[CT Birds] Snowy Owl discussion

Joseph Cala Joejr14 at aol.com
Thu Dec 5 19:44:33 EST 2013


Interesting continuing conversation on the Snowy Owl topic.  I was going 
to get into some of what Keith posted in my post the other night, but 
felt it best not to make a novel out of my post.

The fact is there is really no way to 100% determine the cause of this 
year's irruption.  Obviously there reason for the irruption is a lack of 
food, but the question is why is there a lack of food.  In doing some 
research for my post last night I found numerous sources that stated a 
typical Snowy Owl clutch is a few birds--and during lemming booms 
Snowy's routinely will have clutches of up to SEVEN (AlaskaZoo suggests 
16!).  If there was a lemming boom this past summer, we could be 
conservatively looking at up to 5x the amount of young Snowy's looking 
for food.  Based on the pictures and reports from various states it 
surely appears that a very large percentage of the irrupted birds are 
juveniles--this would tend to suggest the irruption is in fact due to 
very successful clutch/hatchling results.  I realize that it's 
frustrating seeing these birds not doing well, but keep in mind they are 
a species of Least Concern and have a fairly stable population estimate 
of 300,000.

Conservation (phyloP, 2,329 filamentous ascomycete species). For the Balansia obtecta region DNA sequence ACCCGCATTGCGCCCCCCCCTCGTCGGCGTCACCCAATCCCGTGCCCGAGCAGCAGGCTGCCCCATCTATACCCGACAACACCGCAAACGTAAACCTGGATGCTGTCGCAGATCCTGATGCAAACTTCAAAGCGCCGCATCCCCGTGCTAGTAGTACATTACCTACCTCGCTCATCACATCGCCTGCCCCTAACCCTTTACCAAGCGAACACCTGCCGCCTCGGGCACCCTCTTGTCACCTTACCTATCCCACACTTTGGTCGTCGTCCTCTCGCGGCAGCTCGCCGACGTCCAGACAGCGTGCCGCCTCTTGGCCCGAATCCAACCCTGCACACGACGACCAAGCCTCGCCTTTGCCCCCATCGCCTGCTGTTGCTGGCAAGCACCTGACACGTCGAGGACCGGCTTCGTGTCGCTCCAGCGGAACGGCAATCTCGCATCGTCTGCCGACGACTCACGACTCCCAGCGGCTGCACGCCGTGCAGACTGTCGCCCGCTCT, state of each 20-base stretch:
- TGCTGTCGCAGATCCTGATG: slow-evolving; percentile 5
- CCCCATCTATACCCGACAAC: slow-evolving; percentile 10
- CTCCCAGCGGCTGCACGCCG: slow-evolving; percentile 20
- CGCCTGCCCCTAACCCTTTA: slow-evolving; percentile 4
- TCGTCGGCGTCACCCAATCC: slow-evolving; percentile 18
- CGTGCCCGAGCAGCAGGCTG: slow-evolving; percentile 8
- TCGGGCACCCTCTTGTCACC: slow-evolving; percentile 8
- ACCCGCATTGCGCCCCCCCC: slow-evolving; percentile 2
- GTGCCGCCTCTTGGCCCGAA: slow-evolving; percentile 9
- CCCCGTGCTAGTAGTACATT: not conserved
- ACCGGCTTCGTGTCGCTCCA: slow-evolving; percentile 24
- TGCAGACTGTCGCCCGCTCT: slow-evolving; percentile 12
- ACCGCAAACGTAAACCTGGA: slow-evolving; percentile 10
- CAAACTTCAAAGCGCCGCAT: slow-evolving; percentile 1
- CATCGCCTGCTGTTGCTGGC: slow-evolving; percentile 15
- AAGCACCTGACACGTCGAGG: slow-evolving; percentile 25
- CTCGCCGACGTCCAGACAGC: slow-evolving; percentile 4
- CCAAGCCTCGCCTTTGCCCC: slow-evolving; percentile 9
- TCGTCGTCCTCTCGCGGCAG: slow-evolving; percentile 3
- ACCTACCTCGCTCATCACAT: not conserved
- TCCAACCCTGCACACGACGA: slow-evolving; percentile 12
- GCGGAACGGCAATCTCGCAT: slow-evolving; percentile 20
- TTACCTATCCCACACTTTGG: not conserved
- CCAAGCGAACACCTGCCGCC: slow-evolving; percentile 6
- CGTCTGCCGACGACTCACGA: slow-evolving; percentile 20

A couple of additional things I'd like to comment on that have been 
brought up.  I would argue that being able to read a bird is not by 
using 'human logic or behavior patterns', but rather animal behavior 
logic.  Animals in the wild simply do not turn their back on what they 
consider to be a threat for prolonged periods of time.  I think it also 
needs to be brought up that these birds nest in the far north tundra and 
many of these birds have never seen humans--they very well may not 
consider people as a threat in the way that they would a wolf, arctic 
fox, eagle, etc.

I also think that suggesting that people not look or observe them is on 
the extreme side.  As has been brought up here before (and elsewhere) 
Snowy Owls are a bird that makes 'non-birders' stop and ask questions, 
and genuinely enjoy the view.  I showed several people at work 
(definitely non-birders) the pictures I took from Milford Point and they 
were astounded that such a creature even existed--and said they would 
love to see one.  Exposure and added interest to birding is only going 
to increase awareness and support down the road.

Two final question as I've seen this now brought up countless 
times--what exactly does everyone consider to be 'too close' to a Snowy 
Owl?  And why the major restriction with getting 'close' to a Snowy Owl 
but it's perfectly acceptable for a group of 20 people to be within 25 
feet from a Fork-tailed Flycatcher?

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